‘The Ordinary Girl’s Motivation Plan’ Rekindles That Elusive ‘Oomph’
Having scleroderma and trying to stay motivated is a challenge at the best of times, and particularly so for me currently.
In New Zealand our schools and universities are closed. This means ordinary life is somewhat disrupted, as my youngest child is here much of the time, and my second-oldest is home from university.
Life has become more demanding than usual, and I have been struggling with this. I’m not finding time to meditate, the house becomes messy very quickly and there is a much higher noise level. Please don’t get me wrong; I love having my boys at home. However, my mind and body notices a lack of order, which drains me, and consequently my motivation suffers.
My motivation also is affected when my body has a flare-up and it simply will not cooperate to achieve little more than getting out of bed and showering. My mind just can’t seem to find the “oomph” to encourage my body to do anything else.
Last week had not been going well. My pain had increased, my fatigue had doubled and my “oomph” seemed to have disappeared somewhere and wasn’t showing its enthusiastic, encouraging smiley face at all. It was taking a break, like the rest of the country, I suppose.
In any case, I had dragged myself into the shower and while in there I was intrigued to notice that I wash myself in the exact same pattern every day, no exceptions. It’s automatic. It just happens.
This realization doesn’t sound as if it would change my world, right? But it really has. As a result I have developed “The Ordinary Girl’s Motivation Plan.” It’s very exciting for me!
(Someone probably has thought of this already, but I reckon since I developed it on my own while showering that makes it personal, so I’m going to claim it as mine.)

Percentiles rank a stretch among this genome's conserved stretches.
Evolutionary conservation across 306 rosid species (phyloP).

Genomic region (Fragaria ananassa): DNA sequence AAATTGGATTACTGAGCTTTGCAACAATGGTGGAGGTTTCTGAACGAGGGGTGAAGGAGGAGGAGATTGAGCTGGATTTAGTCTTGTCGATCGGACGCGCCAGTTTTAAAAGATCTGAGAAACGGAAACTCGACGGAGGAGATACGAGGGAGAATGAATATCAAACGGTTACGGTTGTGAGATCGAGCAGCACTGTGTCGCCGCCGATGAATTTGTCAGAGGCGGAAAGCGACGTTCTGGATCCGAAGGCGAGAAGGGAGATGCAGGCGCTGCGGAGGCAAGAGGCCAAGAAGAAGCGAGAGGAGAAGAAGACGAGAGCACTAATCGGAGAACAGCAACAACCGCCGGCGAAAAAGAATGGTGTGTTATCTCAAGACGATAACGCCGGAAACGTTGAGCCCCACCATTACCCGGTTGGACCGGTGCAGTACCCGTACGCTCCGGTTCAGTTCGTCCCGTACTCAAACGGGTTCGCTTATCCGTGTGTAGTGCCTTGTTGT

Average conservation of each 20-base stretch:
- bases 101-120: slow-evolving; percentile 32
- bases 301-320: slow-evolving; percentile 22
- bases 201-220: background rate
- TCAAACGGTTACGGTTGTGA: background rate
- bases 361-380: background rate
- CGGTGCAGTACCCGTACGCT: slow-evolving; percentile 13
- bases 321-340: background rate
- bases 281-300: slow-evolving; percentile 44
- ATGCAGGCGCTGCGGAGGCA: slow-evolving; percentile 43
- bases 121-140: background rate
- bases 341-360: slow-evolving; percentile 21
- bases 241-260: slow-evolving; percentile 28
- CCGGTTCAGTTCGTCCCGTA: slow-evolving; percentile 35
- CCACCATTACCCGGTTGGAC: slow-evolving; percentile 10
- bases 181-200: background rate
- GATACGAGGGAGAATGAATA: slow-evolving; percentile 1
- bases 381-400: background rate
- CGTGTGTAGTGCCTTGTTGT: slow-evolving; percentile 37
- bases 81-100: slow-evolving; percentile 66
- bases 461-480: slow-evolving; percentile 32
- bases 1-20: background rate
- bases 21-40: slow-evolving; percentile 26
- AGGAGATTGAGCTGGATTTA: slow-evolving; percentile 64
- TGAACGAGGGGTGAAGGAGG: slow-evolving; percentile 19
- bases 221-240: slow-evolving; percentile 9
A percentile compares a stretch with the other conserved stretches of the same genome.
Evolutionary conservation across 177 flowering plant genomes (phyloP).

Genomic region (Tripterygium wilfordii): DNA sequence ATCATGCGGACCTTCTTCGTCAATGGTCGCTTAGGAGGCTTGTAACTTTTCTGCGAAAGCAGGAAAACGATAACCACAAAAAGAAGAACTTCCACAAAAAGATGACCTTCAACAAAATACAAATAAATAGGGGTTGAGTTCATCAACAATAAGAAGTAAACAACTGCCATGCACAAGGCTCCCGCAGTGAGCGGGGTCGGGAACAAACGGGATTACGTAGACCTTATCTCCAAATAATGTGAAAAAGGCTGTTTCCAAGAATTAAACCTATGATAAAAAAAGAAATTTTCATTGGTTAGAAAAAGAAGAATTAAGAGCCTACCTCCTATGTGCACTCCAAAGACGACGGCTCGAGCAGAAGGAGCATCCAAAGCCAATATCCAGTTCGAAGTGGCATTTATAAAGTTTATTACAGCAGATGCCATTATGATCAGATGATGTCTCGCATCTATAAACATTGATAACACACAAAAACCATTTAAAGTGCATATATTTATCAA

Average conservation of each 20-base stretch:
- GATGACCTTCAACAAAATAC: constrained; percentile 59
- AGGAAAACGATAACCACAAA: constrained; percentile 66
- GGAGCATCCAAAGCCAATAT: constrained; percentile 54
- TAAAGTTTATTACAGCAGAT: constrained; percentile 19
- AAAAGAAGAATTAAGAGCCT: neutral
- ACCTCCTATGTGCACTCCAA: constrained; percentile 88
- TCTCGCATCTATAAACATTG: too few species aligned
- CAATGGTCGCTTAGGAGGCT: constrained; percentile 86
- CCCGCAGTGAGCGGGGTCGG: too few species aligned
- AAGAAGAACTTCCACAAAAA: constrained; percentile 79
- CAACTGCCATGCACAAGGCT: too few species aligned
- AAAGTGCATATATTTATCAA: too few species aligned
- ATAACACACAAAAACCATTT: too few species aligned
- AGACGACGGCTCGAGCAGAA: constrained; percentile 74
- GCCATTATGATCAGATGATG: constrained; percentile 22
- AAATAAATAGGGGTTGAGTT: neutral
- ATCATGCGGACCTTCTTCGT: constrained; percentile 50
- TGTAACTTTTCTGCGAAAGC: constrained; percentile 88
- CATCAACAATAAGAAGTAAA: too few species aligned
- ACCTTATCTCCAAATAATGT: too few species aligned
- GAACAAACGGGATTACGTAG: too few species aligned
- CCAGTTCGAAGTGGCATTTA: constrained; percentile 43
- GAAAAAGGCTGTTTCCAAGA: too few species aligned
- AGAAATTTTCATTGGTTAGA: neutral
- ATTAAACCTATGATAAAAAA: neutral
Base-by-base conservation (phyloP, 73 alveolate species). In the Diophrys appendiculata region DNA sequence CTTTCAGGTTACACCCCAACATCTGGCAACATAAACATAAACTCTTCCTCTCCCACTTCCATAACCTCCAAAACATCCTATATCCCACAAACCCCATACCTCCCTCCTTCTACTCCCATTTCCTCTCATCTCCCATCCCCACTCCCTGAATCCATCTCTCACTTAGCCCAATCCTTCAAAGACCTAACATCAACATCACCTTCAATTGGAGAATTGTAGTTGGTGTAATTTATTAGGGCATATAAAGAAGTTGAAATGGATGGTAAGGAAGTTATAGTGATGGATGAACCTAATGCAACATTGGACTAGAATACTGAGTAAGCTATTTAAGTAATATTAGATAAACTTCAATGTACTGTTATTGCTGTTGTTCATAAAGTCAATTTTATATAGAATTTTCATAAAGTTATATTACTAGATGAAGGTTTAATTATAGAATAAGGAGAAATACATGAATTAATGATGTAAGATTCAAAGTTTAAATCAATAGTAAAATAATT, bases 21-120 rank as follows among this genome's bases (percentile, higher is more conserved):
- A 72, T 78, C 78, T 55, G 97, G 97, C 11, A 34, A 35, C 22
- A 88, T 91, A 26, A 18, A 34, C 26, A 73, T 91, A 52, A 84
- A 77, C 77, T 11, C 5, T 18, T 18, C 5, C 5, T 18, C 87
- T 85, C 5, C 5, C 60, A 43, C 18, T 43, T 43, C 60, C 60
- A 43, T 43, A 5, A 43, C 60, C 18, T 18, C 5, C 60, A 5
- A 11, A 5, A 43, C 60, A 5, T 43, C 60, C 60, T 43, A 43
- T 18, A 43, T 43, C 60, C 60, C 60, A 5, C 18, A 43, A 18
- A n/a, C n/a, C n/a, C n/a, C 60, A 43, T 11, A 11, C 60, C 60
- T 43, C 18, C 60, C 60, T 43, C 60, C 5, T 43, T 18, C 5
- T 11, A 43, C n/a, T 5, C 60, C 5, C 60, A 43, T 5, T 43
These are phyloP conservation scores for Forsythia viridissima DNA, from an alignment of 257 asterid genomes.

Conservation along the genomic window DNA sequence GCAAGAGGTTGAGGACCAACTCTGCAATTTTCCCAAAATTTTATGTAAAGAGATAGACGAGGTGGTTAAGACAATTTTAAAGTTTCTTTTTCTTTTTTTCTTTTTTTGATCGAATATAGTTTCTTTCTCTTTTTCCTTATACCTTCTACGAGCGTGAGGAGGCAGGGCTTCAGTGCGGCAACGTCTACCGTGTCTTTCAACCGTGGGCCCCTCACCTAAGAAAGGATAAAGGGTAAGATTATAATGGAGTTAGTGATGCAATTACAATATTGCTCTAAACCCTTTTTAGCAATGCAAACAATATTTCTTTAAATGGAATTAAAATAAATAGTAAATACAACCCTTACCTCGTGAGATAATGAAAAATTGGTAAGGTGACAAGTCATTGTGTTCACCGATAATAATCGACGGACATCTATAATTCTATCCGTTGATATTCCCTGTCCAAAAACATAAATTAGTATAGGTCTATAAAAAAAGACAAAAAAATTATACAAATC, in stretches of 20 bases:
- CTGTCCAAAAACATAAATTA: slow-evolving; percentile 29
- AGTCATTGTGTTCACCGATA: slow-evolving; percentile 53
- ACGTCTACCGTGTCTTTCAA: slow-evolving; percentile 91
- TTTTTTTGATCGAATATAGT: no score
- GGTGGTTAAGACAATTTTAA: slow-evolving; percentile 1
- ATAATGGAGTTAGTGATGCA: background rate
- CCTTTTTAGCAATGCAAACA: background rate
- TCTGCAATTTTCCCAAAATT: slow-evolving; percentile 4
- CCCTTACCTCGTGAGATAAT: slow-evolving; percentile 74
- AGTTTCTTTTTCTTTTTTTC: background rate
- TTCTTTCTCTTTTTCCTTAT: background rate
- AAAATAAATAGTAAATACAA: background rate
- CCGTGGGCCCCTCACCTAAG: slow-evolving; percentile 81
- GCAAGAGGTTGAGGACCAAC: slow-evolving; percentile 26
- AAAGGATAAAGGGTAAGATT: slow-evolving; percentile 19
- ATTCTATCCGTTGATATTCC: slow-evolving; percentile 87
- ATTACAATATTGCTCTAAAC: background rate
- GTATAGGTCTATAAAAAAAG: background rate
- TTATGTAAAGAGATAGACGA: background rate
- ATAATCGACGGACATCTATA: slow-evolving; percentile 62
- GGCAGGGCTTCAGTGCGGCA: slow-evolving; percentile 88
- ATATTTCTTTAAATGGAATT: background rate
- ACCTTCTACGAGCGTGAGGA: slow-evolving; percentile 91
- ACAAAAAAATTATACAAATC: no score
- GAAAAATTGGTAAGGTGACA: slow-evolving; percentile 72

I’ve suddenly discovered that I possess a small collection of habits that occur daily, usually at around the same time. Basic things such as waking up, eating at least three times during the day, taking pills at certain times and turning on my cell phone in the morning, those sorts of things. They are minor automatic events that have become routine and unnoticeable … until now.
Here’s the thing …
These seemingly insignificant actions provide an extremely useful scaffold. A reliable and strong framework that is present every day (no matter how bad the day), on which I can hang some other things.
Since I’ve started to pair a few other tasks with some of these routines, I’ve noticed I’m able to achieve just a little bit more, and this has pushed up my motivation levels. How about that?
For example, when I eat my meals, I do my joint exercises once I’m done eating. They only take five minutes and are beneficial for my well-being. I had been struggling to do them on their own, you see. The motivation just wasn’t there, despite knowing they are valuable for me.
I’ve added my stretching exercises alongside brushing my teeth, and 10 minutes’ meditation prior to getting out of bed. The end result is that these add-ons have now also started to become routine. I am reaping the benefits without draining myself trying to find that ever-elusive motivation to get cracking and do them.
A wee word of warning: The things to add really need to be those bite-sized recommendations from our health carers, the things we need to take responsibility for that benefit our well being. I’m not suggesting it is a good idea to add in tasks such as spring cleaning the attic, or scrubbing the kitchen floor until it shines. For chronically unwell people this will simply lead to burnout and becoming horribly unwell very quickly.
I must say that since I have put the “Ordinary Girl’s Motivation Plan” into action, I’m excited about how much better I’ve been feeling, even when I am having a flare. Remarkably, it has all been quite easy for me to achieve. I’d encourage you to see if it can work for you, too.
Lunchtime! Pills and joint exercises. I can hear my body thanking me already.
Note: Scleroderma News is strictly a news and information website about the disease. It does not provide medical advice, diagnosis, or treatment. This content is not intended to be a substitute for professional medical advice, diagnosis, or treatment. Always seek the advice of your physician or other qualified health provider with any questions you may have regarding a medical condition. Never disregard professional medical advice or delay in seeking it because of something you have read on this website. The opinions expressed in this column are not those of Scleroderma News, or its parent company, BioNews Services, and are intended to spark discussion about issues pertaining to scleroderma.